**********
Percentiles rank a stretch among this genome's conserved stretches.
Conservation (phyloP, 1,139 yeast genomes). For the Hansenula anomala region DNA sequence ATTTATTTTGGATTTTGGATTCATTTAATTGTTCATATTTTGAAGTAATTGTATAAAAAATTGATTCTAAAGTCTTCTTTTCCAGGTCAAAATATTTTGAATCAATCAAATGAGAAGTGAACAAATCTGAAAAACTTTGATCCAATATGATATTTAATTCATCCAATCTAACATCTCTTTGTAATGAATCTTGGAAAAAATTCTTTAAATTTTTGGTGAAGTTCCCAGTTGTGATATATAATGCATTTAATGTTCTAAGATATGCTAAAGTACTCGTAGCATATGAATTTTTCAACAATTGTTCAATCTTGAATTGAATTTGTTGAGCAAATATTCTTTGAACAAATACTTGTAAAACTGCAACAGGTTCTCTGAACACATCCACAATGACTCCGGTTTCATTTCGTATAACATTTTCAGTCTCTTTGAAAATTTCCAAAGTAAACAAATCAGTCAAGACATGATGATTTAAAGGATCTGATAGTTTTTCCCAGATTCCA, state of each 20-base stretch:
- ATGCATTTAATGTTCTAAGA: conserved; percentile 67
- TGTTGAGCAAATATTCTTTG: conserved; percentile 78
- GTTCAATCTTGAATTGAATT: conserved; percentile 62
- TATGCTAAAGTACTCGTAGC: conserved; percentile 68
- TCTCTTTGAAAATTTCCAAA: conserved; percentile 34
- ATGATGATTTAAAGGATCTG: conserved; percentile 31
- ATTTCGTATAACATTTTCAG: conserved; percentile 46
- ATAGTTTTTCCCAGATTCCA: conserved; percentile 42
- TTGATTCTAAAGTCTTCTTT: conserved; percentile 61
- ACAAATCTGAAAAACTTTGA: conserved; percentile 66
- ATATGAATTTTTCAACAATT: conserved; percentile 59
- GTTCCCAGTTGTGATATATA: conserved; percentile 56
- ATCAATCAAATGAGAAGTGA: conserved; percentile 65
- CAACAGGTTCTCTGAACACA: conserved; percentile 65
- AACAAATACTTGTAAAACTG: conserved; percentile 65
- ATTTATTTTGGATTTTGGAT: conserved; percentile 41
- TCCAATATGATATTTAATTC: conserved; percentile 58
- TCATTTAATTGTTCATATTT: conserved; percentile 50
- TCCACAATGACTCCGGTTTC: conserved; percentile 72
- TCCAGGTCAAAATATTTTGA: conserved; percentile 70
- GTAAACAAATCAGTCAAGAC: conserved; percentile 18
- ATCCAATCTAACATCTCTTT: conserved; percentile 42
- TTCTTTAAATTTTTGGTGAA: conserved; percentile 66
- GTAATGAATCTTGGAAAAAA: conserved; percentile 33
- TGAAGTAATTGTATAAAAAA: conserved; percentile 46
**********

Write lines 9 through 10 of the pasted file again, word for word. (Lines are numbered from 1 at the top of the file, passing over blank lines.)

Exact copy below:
- ATTTCGTATAACATTTTCAG: conserved; percentile 46
- ATAGTTTTTCCCAGATTCCA: conserved; percentile 42